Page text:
Experts: Restaurants must use technology to stay afloat

Written by James Shea

According to a recent article in CrunchBase, restaurants have seen a dramatic decrease in foot traffic during the pandemic and must adopt some type of technology — such as online ordering or delivery — or find other revenue streams to survive.

“The low point came in the middle of April —when all of the states were in some kind of lockdown—with traffic down 75 percent,” said John Kelly, CEO at Zenreach. “Those are dramatic numbers, and the country has never seen anything like that.”

Restaurants have a variety of technology to choose from. High-technology companies offer text message ordering services and plug-in functionality for a website. Companies can also get help restaurants training staff and modifying operations to compete in the new environment. Third-party apps. are an option for restaurants that want to easily make the transition.

Experts say that it is easier for restaurants that already had some form of online ordering and delivery before the pandemic to make the transition. Otherwise, restaurant owners are building an entirely new business from scratch.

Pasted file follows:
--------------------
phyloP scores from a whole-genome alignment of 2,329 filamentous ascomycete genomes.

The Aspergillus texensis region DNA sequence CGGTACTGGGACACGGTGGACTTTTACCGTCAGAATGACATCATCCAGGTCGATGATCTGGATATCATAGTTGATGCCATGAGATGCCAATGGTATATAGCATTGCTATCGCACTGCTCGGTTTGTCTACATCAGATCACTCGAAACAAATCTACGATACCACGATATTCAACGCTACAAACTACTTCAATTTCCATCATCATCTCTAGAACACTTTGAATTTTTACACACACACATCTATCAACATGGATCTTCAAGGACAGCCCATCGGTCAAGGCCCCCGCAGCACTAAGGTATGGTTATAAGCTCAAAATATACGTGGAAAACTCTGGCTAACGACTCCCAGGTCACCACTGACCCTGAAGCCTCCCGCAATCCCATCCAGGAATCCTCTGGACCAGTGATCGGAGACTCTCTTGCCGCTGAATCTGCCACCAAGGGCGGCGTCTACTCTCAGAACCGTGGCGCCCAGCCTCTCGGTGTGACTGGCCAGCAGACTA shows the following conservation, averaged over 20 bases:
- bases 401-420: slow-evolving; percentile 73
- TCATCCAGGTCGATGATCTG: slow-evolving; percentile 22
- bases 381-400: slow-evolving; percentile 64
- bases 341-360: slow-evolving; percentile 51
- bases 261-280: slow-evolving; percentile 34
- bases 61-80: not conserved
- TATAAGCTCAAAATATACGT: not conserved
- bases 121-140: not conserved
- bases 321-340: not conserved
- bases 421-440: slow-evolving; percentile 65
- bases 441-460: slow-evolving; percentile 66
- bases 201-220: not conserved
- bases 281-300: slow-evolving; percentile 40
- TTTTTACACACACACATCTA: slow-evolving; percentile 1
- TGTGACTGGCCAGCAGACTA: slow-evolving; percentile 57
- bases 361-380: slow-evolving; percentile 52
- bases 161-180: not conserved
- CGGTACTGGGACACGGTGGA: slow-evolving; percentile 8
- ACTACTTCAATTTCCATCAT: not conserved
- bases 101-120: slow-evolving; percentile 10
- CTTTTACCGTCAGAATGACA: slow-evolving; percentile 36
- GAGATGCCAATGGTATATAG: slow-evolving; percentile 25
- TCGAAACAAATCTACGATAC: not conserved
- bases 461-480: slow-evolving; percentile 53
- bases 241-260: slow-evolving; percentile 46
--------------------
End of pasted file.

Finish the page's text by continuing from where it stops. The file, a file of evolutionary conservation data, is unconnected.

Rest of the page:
“Those that have a menu that can travel, but have not done delivery, need to change quickly if they haven’t already,” Alan Hayman, president of Hayman Consulting Group. “Everyone is going to have to change, regardless, because consumer habits are going to change. Delivery and takeout operating modes will be important for the next year.”

For the foreseeable future, restaurants in many cities cannot rely on in-person seating, they say. Limits on seating capacity and the public’s uneasiness with eating in a restaurant limits the viability of many restaurants.

“There hasn’t been an answer to New York opening at 25 percent capacity and helping a restaurant with that,” Brad Svrluga, co-founder and general partner at Primary Venture Partners. “You can do a much bigger order-ahead business, and that helps fill the hole but it is not creative. It is going to take a while to get back to normal, especially for a restaurant in a business-dominated neighborhood. They have to find ways to be more efficient or they won’t stay afloat.”

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